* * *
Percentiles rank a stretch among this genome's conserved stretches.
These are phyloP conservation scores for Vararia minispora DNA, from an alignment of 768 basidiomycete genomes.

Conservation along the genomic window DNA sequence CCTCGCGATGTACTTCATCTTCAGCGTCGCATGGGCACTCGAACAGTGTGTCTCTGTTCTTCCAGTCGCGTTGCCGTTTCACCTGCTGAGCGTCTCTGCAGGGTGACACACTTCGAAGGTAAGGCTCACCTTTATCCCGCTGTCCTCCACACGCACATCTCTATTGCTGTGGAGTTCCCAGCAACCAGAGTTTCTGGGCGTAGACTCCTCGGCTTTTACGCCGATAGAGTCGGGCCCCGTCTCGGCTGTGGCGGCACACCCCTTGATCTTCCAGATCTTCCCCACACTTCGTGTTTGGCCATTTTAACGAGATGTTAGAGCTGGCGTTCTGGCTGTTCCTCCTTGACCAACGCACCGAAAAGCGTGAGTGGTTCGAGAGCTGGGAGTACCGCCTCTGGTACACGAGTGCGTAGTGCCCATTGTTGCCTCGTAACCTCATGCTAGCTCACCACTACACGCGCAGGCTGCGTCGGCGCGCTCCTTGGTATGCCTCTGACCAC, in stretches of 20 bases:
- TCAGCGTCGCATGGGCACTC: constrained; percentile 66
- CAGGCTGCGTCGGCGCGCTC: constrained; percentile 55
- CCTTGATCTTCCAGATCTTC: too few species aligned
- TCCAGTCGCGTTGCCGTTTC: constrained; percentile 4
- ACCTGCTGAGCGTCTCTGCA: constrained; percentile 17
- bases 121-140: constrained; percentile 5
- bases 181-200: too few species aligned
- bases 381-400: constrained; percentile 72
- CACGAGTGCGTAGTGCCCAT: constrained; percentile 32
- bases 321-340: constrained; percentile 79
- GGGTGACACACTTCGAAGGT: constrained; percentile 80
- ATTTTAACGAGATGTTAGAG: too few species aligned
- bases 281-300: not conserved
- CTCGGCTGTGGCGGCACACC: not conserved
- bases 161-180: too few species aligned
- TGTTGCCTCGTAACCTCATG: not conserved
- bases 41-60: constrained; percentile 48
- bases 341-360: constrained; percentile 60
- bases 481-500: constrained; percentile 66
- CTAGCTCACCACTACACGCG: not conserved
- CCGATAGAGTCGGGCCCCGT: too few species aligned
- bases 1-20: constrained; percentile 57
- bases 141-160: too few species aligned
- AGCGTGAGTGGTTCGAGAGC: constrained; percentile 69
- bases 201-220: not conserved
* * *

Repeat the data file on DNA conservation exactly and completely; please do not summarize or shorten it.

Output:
Percentiles rank a stretch among this genome's conserved stretches.
These are phyloP conservation scores for Vararia minispora DNA, from an alignment of 768 basidiomycete genomes.

Conservation along the genomic window DNA sequence CCTCGCGATGTACTTCATCTTCAGCGTCGCATGGGCACTCGAACAGTGTGTCTCTGTTCTTCCAGTCGCGTTGCCGTTTCACCTGCTGAGCGTCTCTGCAGGGTGACACACTTCGAAGGTAAGGCTCACCTTTATCCCGCTGTCCTCCACACGCACATCTCTATTGCTGTGGAGTTCCCAGCAACCAGAGTTTCTGGGCGTAGACTCCTCGGCTTTTACGCCGATAGAGTCGGGCCCCGTCTCGGCTGTGGCGGCACACCCCTTGATCTTCCAGATCTTCCCCACACTTCGTGTTTGGCCATTTTAACGAGATGTTAGAGCTGGCGTTCTGGCTGTTCCTCCTTGACCAACGCACCGAAAAGCGTGAGTGGTTCGAGAGCTGGGAGTACCGCCTCTGGTACACGAGTGCGTAGTGCCCATTGTTGCCTCGTAACCTCATGCTAGCTCACCACTACACGCGCAGGCTGCGTCGGCGCGCTCCTTGGTATGCCTCTGACCAC, in stretches of 20 bases:
- TCAGCGTCGCATGGGCACTC: constrained; percentile 66
- CAGGCTGCGTCGGCGCGCTC: constrained; percentile 55
- CCTTGATCTTCCAGATCTTC: too few species aligned
- TCCAGTCGCGTTGCCGTTTC: constrained; percentile 4
- ACCTGCTGAGCGTCTCTGCA: constrained; percentile 17
- bases 121-140: constrained; percentile 5
- bases 181-200: too few species aligned
- bases 381-400: constrained; percentile 72
- CACGAGTGCGTAGTGCCCAT: constrained; percentile 32
- bases 321-340: constrained; percentile 79
- GGGTGACACACTTCGAAGGT: constrained; percentile 80
- ATTTTAACGAGATGTTAGAG: too few species aligned
- bases 281-300: not conserved
- CTCGGCTGTGGCGGCACACC: not conserved
- bases 161-180: too few species aligned
- TGTTGCCTCGTAACCTCATG: not conserved
- bases 41-60: constrained; percentile 48
- bases 341-360: constrained; percentile 60
- bases 481-500: constrained; percentile 66
- CTAGCTCACCACTACACGCG: not conserved
- CCGATAGAGTCGGGCCCCGT: too few species aligned
- bases 1-20: constrained; percentile 57
- bases 141-160: too few species aligned
- AGCGTGAGTGGTTCGAGAGC: constrained; percentile 69
- bases 201-220: not conserved